Travel and the U.S. Economy

You might think that your 2013 international travel plans hinge solely on your personal financial situation this year, but the truth is that much of your ability to afford a vacation abroad depends on the U.S. economy.

 

The wealthier the United States is as a country, the more money you’ll likely have to take a trip to some exotic, far-flung location. So let’s take a look at some of the economic factors that may affect your personal travel budget in 2013.

 

Taxes

 

At the end of 2012, we were facing a fiscal cliff with a steep tax drop off. December 31st marked  the end of many tax cuts that, if they weren’t extended, could have crippled the discretionary spending of our country. Thankfully, many of them have been extended including the one that spelled relief for the marriage penalty tax. However, couples making more than $450,000 per year will see their 35 percent tax bracket increase to 39.6 percent, as will individuals earning more than $400,000. These two sets will also see an increase in long-term capital gains rates (jumping from 15 percent to 20 percent), however they will not rise to the levels of ordinary income tax rates.

 

In addition, the temporary cut in Social Security taxes has expired and will result in a 2 percent tax increase in the first $110,100 of income for wage earners. While we recently enjoyed a 2-year reduction in this expense, the Social Security tax has actually been steady at 6.2 percent since 1990, so it likely won’t make a huge impact on your travel budget.

 

Inflation

 

Inflation can surreptitiously squeeze a budget by spreading its misery broadly across all consumer goods. When inflation rates are high enough, consumers quickly notice they’re paying more for everyday purchases. When they’re lower, one might not notice the individual pricing but will notice the cumulative effect.

 

In December, the Bureau of Labor Statistics reported a 1.8 percent increase in the 12-month average price of all goods on the Consumer Price Index. This is a lower rate of inflation than we had in 2011, which means it won’t have quite as devastating an affect on your budget.

 

Interest Rates

 

Being able to secure a low interest rate on loans allows many to afford to divert some of their income toward vacation planning. Right now, our mortgage interest rate is still extremely low and USA Today reported that The Federal Reserve has no plans to raise interest rates until the unemployment rate drops to 6.5 percent.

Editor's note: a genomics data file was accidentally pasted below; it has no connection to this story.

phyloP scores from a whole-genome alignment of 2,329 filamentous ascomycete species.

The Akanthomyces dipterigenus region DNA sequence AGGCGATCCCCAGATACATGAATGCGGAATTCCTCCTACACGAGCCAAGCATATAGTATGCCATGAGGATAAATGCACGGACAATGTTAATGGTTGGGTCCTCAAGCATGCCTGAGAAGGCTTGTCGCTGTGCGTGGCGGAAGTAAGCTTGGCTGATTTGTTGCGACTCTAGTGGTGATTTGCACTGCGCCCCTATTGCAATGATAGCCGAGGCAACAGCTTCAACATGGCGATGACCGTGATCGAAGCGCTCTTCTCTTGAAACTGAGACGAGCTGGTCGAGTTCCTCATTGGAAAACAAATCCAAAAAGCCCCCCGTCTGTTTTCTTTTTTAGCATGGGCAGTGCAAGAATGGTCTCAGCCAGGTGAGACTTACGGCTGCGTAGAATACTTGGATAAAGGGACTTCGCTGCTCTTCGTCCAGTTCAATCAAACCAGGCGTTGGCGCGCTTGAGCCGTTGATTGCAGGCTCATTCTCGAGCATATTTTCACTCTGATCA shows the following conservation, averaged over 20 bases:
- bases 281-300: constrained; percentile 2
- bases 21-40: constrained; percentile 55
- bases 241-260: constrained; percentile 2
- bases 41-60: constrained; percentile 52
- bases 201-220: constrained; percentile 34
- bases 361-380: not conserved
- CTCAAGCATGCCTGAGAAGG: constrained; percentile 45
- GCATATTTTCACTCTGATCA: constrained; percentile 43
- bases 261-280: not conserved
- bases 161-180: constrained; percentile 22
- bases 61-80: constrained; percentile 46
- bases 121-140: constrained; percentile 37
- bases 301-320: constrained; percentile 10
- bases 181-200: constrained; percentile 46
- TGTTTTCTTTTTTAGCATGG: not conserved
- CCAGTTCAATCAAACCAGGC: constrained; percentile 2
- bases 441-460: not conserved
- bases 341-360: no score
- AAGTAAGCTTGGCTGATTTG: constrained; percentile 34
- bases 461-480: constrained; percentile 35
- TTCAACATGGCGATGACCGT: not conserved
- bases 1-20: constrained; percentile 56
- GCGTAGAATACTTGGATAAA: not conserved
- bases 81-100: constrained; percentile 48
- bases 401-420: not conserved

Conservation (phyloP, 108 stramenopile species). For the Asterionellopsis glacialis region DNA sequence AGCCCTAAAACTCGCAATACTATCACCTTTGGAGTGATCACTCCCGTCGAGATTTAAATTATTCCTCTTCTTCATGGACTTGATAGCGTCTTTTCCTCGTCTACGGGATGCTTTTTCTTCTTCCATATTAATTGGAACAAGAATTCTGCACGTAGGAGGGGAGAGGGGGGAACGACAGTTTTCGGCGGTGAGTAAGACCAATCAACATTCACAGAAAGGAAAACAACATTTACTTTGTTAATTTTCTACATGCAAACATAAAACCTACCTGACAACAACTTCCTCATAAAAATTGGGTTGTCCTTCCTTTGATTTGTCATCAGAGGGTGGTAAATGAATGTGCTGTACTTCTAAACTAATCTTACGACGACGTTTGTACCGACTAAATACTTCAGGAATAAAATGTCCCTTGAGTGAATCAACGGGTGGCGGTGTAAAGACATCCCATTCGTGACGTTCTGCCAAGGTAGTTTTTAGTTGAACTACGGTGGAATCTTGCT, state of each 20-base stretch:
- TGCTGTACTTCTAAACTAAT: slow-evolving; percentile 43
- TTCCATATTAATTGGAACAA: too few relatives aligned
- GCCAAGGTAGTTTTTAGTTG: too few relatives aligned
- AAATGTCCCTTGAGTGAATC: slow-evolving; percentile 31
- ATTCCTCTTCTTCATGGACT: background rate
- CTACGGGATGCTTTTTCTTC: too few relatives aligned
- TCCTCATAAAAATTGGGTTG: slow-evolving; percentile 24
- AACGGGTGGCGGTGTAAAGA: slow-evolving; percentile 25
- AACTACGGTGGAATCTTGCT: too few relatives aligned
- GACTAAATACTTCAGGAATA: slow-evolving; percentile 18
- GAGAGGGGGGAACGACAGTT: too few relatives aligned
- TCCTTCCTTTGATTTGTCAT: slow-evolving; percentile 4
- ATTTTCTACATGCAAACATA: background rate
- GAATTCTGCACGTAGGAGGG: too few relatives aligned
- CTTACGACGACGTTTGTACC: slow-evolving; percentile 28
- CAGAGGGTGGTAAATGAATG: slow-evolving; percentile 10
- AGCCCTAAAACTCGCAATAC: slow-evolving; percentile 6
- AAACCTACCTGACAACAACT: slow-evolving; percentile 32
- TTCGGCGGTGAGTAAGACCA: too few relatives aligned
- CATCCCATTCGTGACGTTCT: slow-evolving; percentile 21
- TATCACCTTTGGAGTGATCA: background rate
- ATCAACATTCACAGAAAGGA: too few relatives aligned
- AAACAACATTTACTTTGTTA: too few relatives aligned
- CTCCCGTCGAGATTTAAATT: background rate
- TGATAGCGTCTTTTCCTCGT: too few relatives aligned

Currency Exchange Rates

 

Exchange rates for currency can be an important factor in determining whether to take a trip abroad. As the U.S. economy strengthens, so too does the dollar’s exchange rate against other currencies. It’s difficult to anticipate how the dollar will look against other notes as the year progresses since there are many different factors at play. With that said, the United Kingdom’s, Economy News reported in early 2013 that improvements within the U.S. economy had strengthened the dollar and that they expected the pound’s value to weaken further, allowing the U.S. dollar to be exchanged more favorably against it. If this is a sign of things to come, it’s a very good sign for would-be international travelers.

 

Trip Insurance – For Your Personal Economy

 

No matter what the U.S. economy is doing, it’s important that all travelers secure trip insurance before booking a trip abroad. One of the biggest concerns of travelers in any economy, especially a shaky one, is that the travel service and lodging providers they pay in advance won’t make good on their reservations when the time to travel comes. Some travelers have even been stranded abroad after a small, specialty service line declared bankruptcy during their trip.

 

Trip insurance helps secure the funds you spend on your vacation so that economic problems here or in other countries can’t cause you financial damage when they negatively impact certain aspects of your trip.

 

No matter what tax hikes or economic woes are facing us in 2013, with careful planning and research it’s likely you can squeeze an international vacation into your budget this year just as you have in the past. And with the added security of trip insurance, you’ll be able to protect any investment in travel that you make.

 

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